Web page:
Land reclamation further complicates East Sea issue, Vietnam says

Thanh Nien News/Reuters

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Vietnam's Prime Minister Nguyen Tan Dung shakes hand with United Nations Secretary-General Ban Ki-moon Vietnam's Prime Minister Nguyen Tan Dung shakes hand with United Nations Secretary-General Ban Ki-moon

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Vietnam's prime minister raised the issue of South China Sea at an ASEAN summit Wednesday, calling on countries to refrain from complicating the situation.
"The East Sea situation remained complex so far, with large-scale reclamation being carried out on many rocks and submerged features, changing their original status," PM Nguyen Tan Dung said at the Association of Southeast Asian Nations (ASEAN) Summit in Naypyitaw, Myanmar's capital.
Vietnam have protested China's illegal land reclamation and construction of new facilities, including airstrips, on several reefs of the Spratly Islands, which is claimed by Vietnam.  
Dung urged ASEAN nations to be more active and have more responsibilities in maintaining peace, security and stability in the region.
"ASEAN needs to continue requesting related parties to respect and fully abide by the DOC, especially Article 5, which stipulated that all parties must practice restraint and refrain from broadening or accelerating tensions and complicating the situation," he said.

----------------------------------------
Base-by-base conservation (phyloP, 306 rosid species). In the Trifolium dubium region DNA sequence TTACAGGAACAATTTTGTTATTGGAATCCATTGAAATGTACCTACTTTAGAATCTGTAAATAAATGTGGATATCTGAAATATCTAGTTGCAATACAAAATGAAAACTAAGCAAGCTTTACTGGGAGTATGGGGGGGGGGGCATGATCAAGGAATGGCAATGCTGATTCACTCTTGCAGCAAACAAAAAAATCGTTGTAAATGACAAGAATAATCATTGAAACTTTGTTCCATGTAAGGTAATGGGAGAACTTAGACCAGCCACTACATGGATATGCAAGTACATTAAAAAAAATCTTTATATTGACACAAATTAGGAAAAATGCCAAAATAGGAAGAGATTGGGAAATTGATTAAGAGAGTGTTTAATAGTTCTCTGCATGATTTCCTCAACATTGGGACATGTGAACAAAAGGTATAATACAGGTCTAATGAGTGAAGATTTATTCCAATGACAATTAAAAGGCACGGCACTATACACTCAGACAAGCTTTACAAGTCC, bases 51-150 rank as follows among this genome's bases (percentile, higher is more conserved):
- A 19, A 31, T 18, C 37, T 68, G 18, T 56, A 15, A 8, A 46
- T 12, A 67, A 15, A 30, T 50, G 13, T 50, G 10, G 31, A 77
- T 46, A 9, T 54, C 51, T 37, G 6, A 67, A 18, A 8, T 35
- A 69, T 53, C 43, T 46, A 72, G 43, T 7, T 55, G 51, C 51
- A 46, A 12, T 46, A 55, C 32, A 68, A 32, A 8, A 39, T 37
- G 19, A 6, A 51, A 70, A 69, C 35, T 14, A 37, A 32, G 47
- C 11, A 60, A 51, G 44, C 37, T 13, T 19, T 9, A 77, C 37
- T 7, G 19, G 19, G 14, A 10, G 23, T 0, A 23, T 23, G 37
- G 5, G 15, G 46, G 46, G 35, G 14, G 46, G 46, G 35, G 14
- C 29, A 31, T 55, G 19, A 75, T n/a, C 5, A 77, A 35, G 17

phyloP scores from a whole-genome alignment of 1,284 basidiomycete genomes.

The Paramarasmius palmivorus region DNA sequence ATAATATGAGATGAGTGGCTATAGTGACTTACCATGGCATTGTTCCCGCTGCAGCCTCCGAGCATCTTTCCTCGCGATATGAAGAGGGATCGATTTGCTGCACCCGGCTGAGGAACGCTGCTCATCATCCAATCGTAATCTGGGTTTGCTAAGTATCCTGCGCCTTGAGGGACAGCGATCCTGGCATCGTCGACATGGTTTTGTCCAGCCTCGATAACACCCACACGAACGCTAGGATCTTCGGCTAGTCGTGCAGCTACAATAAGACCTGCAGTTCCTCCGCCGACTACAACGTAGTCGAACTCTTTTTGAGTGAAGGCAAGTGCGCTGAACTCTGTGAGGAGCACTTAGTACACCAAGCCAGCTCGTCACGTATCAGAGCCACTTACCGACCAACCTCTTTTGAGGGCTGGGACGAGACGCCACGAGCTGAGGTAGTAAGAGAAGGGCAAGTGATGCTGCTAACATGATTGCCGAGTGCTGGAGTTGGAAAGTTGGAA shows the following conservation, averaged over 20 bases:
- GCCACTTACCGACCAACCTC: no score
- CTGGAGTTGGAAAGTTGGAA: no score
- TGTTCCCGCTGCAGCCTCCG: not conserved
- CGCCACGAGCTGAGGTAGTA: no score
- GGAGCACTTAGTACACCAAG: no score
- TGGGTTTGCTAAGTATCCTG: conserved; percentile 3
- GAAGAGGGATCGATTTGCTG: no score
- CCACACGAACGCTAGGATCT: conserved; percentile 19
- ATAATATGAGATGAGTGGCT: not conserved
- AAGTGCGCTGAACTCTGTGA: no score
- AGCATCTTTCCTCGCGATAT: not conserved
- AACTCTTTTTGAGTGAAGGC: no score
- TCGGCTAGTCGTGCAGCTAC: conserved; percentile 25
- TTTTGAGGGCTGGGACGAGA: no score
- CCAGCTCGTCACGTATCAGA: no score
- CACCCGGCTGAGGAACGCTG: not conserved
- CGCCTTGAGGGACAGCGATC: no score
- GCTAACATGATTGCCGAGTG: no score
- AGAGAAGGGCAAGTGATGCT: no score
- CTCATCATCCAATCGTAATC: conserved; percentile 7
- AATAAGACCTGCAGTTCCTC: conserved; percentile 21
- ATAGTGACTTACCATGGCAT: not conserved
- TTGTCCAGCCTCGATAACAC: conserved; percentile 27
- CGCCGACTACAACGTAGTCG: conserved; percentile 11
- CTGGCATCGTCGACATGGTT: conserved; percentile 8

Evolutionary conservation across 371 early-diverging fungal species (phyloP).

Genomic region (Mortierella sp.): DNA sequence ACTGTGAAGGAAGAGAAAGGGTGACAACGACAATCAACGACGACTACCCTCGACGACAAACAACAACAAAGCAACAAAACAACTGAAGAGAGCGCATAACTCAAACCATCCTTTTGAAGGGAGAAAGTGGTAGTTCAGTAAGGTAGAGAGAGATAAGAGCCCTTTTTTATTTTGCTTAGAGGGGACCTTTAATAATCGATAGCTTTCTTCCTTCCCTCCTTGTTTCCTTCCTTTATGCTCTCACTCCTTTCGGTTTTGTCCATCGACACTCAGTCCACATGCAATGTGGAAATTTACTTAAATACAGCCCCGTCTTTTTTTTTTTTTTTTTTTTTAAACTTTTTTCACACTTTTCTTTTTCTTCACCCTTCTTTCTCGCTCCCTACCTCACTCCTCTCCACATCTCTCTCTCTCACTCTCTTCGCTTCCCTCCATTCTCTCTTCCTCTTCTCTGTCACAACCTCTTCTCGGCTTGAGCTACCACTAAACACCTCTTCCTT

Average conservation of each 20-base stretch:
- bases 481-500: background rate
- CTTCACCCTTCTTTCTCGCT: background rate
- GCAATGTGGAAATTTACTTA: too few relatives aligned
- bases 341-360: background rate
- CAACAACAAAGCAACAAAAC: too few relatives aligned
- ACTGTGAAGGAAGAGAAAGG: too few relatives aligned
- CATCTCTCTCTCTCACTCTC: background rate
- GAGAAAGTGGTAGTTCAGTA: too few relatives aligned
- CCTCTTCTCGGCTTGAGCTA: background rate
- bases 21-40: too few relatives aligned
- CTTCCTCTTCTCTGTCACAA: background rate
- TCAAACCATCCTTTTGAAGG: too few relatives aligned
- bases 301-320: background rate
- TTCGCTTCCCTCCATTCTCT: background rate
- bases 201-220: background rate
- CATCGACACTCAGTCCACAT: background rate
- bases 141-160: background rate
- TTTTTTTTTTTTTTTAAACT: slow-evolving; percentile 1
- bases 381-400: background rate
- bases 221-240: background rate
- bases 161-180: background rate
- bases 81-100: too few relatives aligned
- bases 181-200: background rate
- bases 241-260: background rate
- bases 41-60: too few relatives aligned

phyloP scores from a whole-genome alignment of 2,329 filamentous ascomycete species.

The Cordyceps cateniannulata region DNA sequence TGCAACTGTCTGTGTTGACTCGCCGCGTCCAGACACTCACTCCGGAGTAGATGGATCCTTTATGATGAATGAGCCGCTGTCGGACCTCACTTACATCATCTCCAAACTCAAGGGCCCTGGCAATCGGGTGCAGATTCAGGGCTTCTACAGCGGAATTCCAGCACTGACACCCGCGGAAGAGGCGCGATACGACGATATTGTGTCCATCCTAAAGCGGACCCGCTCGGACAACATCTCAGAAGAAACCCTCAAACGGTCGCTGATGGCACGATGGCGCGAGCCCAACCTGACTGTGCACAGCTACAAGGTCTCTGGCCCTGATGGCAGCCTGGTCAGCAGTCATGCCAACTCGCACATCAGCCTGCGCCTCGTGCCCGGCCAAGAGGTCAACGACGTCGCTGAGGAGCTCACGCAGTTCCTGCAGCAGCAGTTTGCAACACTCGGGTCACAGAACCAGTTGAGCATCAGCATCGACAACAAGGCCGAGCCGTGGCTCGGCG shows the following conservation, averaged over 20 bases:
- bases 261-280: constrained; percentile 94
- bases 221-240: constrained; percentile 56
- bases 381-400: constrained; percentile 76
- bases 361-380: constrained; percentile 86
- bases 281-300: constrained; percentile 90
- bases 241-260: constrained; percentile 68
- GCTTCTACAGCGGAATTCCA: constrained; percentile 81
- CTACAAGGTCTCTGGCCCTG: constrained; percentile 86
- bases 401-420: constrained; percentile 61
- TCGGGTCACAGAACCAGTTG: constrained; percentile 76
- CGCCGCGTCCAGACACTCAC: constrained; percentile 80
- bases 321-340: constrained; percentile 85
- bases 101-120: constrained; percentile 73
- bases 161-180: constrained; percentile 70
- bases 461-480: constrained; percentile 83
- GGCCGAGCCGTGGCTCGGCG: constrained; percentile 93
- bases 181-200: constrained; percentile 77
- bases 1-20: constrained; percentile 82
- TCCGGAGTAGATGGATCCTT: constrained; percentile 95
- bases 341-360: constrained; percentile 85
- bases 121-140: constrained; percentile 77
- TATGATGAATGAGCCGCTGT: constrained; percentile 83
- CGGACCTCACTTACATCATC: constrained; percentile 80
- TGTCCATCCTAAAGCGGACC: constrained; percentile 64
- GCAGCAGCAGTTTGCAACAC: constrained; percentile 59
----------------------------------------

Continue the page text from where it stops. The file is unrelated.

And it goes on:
China, Taiwan and four ASEAN nations have competing claims in the sea where concern is growing about an escalation in disputes even as the claimants work to establish a code of conduct to resolve them, Le Luong Minh, ASEAN secretary-general, told Reuters in Myanmar's capital.
"We are seeing a widening gap between the political commitments and the actual actions, the real situation at sea," he said.
In May, China sent an oil drilling rig and its armada to Vietnamese waters.
An ASEAN summit held in the same month issued a statement that expressed deep concerns about the tensions, which it said affected peace, stability, maritime security, safety and freedom.
United Nations Secretary-General Ban Ki-moon warned that competing territorial claims "could hold the region back," though he is encouraged by recent steps to enhance dialogue, which he hopes will prevent "any needless escalation."
"Leaders have a responsibility to resolve their disputes peacefully, through dialogue," Ban said at this week's ASEAN Summit.
"An Asia that can overcome legacy issues and look to a shared future will be even better placed to advance prosperity for all," he said.
Philippines President Benigno Aquino has said he would address what was a pressing security issue in Myanmar, but indicated some progress on Tuesday during a "meeting of minds" with Chinese counterpart Xi Jinping at an Asia-Pacific summit in Beijing.
China should focus on resolving disputes through international law and dialogue, US deputy national security advisor for strategic communications Ben Rhodes said on Tuesday.
"There cannot be a situation where a bigger nation is simply allowed to bully smaller nations," he told reporters in Beijing, where Obama attended the summit.
Singapore sees the maritime disputes as one of the region's biggest threats to security, Foreign Affairs Minister K Shanmugam told reporters.
Singapore will push for progress on a code of conduct that will reduce the potential for disruption to trade, he said.

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